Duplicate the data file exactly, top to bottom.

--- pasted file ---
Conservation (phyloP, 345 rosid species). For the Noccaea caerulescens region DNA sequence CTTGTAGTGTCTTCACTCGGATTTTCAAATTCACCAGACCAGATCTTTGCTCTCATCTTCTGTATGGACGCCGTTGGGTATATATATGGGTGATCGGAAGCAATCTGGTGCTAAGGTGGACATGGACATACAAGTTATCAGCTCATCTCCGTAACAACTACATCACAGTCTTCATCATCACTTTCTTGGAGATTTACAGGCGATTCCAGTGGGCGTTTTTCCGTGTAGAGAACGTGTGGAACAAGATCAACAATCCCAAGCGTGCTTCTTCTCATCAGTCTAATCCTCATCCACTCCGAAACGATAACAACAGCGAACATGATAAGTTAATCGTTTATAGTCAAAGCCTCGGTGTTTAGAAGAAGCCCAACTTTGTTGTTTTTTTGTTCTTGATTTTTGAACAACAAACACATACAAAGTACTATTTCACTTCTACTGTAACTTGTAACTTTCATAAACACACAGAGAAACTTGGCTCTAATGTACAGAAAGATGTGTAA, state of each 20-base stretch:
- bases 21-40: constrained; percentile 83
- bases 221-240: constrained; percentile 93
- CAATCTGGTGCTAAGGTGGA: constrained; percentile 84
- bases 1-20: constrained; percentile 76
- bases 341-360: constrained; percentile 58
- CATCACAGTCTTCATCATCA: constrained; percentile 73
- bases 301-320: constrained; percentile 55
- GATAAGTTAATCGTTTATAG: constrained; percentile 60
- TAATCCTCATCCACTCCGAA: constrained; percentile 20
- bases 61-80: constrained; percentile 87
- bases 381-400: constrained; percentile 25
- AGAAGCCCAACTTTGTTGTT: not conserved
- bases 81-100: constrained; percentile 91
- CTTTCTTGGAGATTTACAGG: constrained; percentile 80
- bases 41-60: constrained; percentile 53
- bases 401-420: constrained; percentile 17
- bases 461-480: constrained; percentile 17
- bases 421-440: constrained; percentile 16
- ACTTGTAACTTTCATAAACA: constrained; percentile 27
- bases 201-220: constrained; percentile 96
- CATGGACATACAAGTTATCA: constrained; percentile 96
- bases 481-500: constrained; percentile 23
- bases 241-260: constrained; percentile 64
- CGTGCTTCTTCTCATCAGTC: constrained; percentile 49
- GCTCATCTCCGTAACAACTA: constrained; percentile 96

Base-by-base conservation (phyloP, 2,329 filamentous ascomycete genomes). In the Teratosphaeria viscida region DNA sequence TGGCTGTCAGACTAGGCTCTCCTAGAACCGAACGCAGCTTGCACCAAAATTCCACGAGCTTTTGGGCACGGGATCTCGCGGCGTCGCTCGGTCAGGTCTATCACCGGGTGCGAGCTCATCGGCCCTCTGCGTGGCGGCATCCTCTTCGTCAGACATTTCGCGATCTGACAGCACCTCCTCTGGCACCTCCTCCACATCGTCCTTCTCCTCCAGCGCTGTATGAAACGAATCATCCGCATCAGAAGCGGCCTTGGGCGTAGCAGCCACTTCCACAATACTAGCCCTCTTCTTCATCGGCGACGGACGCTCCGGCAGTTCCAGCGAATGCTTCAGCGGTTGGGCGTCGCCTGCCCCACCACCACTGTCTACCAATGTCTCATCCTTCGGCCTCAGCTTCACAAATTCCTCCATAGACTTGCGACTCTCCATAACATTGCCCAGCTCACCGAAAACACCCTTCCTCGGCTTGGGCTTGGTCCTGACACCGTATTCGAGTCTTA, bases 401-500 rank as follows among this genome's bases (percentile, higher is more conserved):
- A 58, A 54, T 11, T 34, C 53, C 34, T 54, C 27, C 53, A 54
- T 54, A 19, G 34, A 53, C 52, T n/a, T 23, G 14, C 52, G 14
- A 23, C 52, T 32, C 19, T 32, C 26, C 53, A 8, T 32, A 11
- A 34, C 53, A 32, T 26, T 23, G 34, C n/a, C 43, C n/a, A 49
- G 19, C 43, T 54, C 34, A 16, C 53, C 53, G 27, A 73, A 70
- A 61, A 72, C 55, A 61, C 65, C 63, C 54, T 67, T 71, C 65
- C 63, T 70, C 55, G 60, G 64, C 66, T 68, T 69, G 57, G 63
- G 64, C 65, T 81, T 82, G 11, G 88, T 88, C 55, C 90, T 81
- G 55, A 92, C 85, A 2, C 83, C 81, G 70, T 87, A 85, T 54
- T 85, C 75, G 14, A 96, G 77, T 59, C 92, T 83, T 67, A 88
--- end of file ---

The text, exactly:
Conservation (phyloP, 345 rosid species). For the Noccaea caerulescens region DNA sequence CTTGTAGTGTCTTCACTCGGATTTTCAAATTCACCAGACCAGATCTTTGCTCTCATCTTCTGTATGGACGCCGTTGGGTATATATATGGGTGATCGGAAGCAATCTGGTGCTAAGGTGGACATGGACATACAAGTTATCAGCTCATCTCCGTAACAACTACATCACAGTCTTCATCATCACTTTCTTGGAGATTTACAGGCGATTCCAGTGGGCGTTTTTCCGTGTAGAGAACGTGTGGAACAAGATCAACAATCCCAAGCGTGCTTCTTCTCATCAGTCTAATCCTCATCCACTCCGAAACGATAACAACAGCGAACATGATAAGTTAATCGTTTATAGTCAAAGCCTCGGTGTTTAGAAGAAGCCCAACTTTGTTGTTTTTTTGTTCTTGATTTTTGAACAACAAACACATACAAAGTACTATTTCACTTCTACTGTAACTTGTAACTTTCATAAACACACAGAGAAACTTGGCTCTAATGTACAGAAAGATGTGTAA, state of each 20-base stretch:
- bases 21-40: constrained; percentile 83
- bases 221-240: constrained; percentile 93
- CAATCTGGTGCTAAGGTGGA: constrained; percentile 84
- bases 1-20: constrained; percentile 76
- bases 341-360: constrained; percentile 58
- CATCACAGTCTTCATCATCA: constrained; percentile 73
- bases 301-320: constrained; percentile 55
- GATAAGTTAATCGTTTATAG: constrained; percentile 60
- TAATCCTCATCCACTCCGAA: constrained; percentile 20
- bases 61-80: constrained; percentile 87
- bases 381-400: constrained; percentile 25
- AGAAGCCCAACTTTGTTGTT: not conserved
- bases 81-100: constrained; percentile 91
- CTTTCTTGGAGATTTACAGG: constrained; percentile 80
- bases 41-60: constrained; percentile 53
- bases 401-420: constrained; percentile 17
- bases 461-480: constrained; percentile 17
- bases 421-440: constrained; percentile 16
- ACTTGTAACTTTCATAAACA: constrained; percentile 27
- bases 201-220: constrained; percentile 96
- CATGGACATACAAGTTATCA: constrained; percentile 96
- bases 481-500: constrained; percentile 23
- bases 241-260: constrained; percentile 64
- CGTGCTTCTTCTCATCAGTC: constrained; percentile 49
- GCTCATCTCCGTAACAACTA: constrained; percentile 96

Base-by-base conservation (phyloP, 2,329 filamentous ascomycete genomes). In the Teratosphaeria viscida region DNA sequence TGGCTGTCAGACTAGGCTCTCCTAGAACCGAACGCAGCTTGCACCAAAATTCCACGAGCTTTTGGGCACGGGATCTCGCGGCGTCGCTCGGTCAGGTCTATCACCGGGTGCGAGCTCATCGGCCCTCTGCGTGGCGGCATCCTCTTCGTCAGACATTTCGCGATCTGACAGCACCTCCTCTGGCACCTCCTCCACATCGTCCTTCTCCTCCAGCGCTGTATGAAACGAATCATCCGCATCAGAAGCGGCCTTGGGCGTAGCAGCCACTTCCACAATACTAGCCCTCTTCTTCATCGGCGACGGACGCTCCGGCAGTTCCAGCGAATGCTTCAGCGGTTGGGCGTCGCCTGCCCCACCACCACTGTCTACCAATGTCTCATCCTTCGGCCTCAGCTTCACAAATTCCTCCATAGACTTGCGACTCTCCATAACATTGCCCAGCTCACCGAAAACACCCTTCCTCGGCTTGGGCTTGGTCCTGACACCGTATTCGAGTCTTA, bases 401-500 rank as follows among this genome's bases (percentile, higher is more conserved):
- A 58, A 54, T 11, T 34, C 53, C 34, T 54, C 27, C 53, A 54
- T 54, A 19, G 34, A 53, C 52, T n/a, T 23, G 14, C 52, G 14
- A 23, C 52, T 32, C 19, T 32, C 26, C 53, A 8, T 32, A 11
- A 34, C 53, A 32, T 26, T 23, G 34, C n/a, C 43, C n/a, A 49
- G 19, C 43, T 54, C 34, A 16, C 53, C 53, G 27, A 73, A 70
- A 61, A 72, C 55, A 61, C 65, C 63, C 54, T 67, T 71, C 65
- C 63, T 70, C 55, G 60, G 64, C 66, T 68, T 69, G 57, G 63
- G 64, C 65, T 81, T 82, G 11, G 88, T 88, C 55, C 90, T 81
- G 55, A 92, C 85, A 2, C 83, C 81, G 70, T 87, A 85, T 54
- T 85, C 75, G 14, A 96, G 77, T 59, C 92, T 83, T 67, A 88